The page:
Implementing the materials genome initiative: Best practice for developing meaningful experimental data sets in aluminum-zinc-magnesium-copper alloys
Goulding, Ashley Nelson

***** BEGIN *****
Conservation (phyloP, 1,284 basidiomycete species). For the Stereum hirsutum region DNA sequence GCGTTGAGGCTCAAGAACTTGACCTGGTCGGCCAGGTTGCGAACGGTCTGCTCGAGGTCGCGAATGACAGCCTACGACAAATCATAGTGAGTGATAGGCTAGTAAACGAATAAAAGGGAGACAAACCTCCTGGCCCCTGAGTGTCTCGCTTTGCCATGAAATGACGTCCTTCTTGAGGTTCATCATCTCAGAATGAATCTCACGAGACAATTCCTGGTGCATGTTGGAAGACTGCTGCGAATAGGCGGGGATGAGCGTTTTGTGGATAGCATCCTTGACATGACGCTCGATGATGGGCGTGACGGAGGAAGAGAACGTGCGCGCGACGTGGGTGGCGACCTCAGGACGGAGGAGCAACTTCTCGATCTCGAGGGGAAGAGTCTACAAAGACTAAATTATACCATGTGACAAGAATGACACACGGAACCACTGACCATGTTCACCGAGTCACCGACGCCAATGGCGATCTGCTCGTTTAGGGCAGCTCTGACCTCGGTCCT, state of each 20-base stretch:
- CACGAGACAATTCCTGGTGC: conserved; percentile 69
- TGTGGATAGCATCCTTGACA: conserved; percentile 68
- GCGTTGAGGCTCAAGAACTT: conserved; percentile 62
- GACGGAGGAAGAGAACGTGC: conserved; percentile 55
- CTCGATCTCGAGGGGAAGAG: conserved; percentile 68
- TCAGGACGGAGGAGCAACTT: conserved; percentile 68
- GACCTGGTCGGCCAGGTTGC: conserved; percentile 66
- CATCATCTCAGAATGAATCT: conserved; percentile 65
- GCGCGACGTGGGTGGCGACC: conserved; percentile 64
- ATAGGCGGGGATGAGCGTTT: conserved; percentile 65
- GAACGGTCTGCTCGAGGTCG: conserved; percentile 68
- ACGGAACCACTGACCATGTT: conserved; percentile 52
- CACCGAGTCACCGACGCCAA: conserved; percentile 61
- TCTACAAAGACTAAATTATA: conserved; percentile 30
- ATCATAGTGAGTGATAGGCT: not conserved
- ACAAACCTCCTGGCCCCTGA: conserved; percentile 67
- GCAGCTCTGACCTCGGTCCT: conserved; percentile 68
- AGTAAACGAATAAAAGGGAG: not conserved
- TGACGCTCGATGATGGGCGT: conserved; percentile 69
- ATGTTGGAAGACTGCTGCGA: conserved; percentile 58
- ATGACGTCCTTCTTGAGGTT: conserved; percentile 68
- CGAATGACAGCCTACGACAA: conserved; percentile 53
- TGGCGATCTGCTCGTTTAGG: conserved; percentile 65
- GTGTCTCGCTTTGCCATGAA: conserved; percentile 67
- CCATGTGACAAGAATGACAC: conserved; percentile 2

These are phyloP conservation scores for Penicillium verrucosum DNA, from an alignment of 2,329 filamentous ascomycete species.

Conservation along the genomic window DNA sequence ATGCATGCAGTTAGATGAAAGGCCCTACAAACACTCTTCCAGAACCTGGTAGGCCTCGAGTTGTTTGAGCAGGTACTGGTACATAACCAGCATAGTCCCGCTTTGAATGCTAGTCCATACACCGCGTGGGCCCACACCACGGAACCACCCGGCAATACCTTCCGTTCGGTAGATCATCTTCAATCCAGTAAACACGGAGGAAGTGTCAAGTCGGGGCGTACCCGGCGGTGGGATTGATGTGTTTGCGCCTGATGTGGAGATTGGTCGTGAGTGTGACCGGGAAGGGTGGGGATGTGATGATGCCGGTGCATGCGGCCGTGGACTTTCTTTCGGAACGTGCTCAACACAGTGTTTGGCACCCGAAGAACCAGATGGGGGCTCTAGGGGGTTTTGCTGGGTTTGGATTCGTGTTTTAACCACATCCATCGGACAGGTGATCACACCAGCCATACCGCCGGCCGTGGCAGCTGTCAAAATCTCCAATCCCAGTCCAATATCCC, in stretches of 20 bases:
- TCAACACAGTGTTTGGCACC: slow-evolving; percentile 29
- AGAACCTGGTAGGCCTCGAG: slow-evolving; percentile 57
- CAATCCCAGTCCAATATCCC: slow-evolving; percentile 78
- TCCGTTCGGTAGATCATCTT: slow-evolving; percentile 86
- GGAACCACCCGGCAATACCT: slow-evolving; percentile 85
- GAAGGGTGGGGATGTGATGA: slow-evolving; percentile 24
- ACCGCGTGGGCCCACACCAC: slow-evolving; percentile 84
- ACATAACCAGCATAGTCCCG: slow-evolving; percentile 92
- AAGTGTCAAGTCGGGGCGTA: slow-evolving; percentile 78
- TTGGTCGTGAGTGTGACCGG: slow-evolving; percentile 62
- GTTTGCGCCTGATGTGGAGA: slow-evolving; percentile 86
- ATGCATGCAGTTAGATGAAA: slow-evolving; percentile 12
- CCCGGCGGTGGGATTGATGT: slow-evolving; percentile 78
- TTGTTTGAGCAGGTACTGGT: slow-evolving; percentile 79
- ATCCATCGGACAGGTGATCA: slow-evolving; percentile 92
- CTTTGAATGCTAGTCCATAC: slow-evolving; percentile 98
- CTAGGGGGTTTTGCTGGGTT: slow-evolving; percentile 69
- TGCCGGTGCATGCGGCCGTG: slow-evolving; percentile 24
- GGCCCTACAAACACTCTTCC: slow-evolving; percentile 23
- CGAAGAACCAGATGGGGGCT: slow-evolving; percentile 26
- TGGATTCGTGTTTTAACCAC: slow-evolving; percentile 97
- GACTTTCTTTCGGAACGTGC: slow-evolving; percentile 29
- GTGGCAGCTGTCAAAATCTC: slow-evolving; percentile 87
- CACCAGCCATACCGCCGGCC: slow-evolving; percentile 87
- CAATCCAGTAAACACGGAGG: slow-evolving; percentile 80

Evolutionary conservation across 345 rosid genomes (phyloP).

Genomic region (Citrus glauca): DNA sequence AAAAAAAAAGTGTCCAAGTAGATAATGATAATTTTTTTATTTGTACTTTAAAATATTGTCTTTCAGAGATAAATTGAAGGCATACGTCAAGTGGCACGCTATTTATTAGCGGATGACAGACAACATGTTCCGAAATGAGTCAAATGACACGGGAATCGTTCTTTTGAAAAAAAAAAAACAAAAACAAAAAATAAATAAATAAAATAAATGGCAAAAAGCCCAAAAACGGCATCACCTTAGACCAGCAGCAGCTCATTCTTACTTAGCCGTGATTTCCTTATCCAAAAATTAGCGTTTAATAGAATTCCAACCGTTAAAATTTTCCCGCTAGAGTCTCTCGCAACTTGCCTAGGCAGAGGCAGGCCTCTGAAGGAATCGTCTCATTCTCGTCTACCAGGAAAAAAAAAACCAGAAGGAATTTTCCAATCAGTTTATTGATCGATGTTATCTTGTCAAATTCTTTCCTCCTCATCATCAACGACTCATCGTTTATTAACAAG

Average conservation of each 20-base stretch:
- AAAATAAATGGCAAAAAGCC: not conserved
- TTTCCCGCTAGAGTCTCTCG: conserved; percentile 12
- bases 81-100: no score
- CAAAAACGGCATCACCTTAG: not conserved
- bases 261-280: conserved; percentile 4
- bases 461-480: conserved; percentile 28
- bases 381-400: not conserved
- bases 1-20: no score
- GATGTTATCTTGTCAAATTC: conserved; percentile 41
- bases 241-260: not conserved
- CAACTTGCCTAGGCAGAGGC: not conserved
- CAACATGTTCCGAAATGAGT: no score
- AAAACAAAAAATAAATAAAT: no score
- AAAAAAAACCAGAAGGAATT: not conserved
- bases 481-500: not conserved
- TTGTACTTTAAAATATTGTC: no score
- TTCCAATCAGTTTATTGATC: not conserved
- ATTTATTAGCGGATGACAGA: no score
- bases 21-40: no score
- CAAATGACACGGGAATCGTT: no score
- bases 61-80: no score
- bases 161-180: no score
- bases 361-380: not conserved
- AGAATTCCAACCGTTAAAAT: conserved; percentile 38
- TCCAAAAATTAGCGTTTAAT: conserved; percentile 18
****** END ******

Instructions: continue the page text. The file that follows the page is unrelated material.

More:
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The Materials Genome Initiative was announced by the White House in June of 2011, and is a multi-agency initiative which calls the materials community to find ways to discover, develop, manufacture, and deploy advanced materials systems faster and more cost-efficiently. Currently, the amount of time it takes to discover and develop a new material system, optimize its properties, integrate it in to a system, certify that system, and develop the manufacturing capability so that it can be deployed in a commercial component takes at least 20 years. Since this trend holds regardless of the material system in question, the implication is that it is the process by which we as a community move through these seven steps, which causes the lengthy timeline. Historically, the discovery, development, and property optimization of a material system relies heavily on deep scientific knowledge, intuition and trial-and-error physical experimentation. Therefore much of the design and testing of materials in these early stages is currently performed through time-consuming and repetitive experimental and characterization feedback loops. Some of these feedback loops could be eliminated in the property optimization step with improved powerful and accurate computational modeling tools. However, while the ability of computational models to be used in this way is not new, models that have been developed in this space have consistently underperformed. Oftentimes, these models fail because they fail to accurately account for the various physical and chemical mechanisms that are driving the system, or because they fail to account for all of the variables which must be included. Here we propose a standard method of communication for these relationships in the form a process-structure-property-performance map, which leverages the known knowledge database of the material system to clearly and visually communicate the relevant variables and their various relationships in a defined materials design space. Such a map is developed here for high-strength Al-Zn-Mg-Cu alloys, which offer a good example of a material system which could benefit from such a standard. This class of alloys, which are typically utilized in aircraft components, have been incorporated in commercial components for nearly 75 years, and due to its long history is a well characterized and well developed system that is highly suited to this kind of examination. In Part I of this work, we develop this standard by first examining the known knowledge database in this system to deduce what the important process, microstructure, and mechanical property variables are that are of interest. Once these variables and the relationships between them are identified, they are organized into a PSPP map according to a proposed set of steps, and can act as a visual standard that can clearly communicate critical information about the mechanisms of the system. For example, if a model developed within this system does not include a variable or a mechanism depicted within the map, it can be used to communicate the ways in which the model will be constrained. Similarly, when experimental data is collected within this space the map can be used to clearly communicate which variables in the space were held constant, which variables were tracked and accurately measured, and if any variables were unaccounted for. This information can help to communicate what situations the data can be used in, and how the space that the experimental data can be used in is constrained. In Part II of this work, we vary multiple parameters within the high-strength Al-Zn-Mg-Cu system defined in Part I, and attempted to track and measure as many of the variables within the space as possible using commonly available testing and characterization methods. In tackling such a large project in the complicated materials system of high-strength wrought Al-Zn-Mg-Cu alloys, we are able to understand which current testing and characterization methods are well suited to tracking these variables when the number of test specimens becomes quite large and when variability among those specimens is involved. We are also able to identify opportunities for future work in this area, which could be focused on improving our ability to implement projects of the scope that is required here. In addition to evaluating the feasibility of the various measurement and characterization methods, the raw data and the analyzed results for this work are cataloged in an associated data repository and have been made available for use in future work in this and other areas.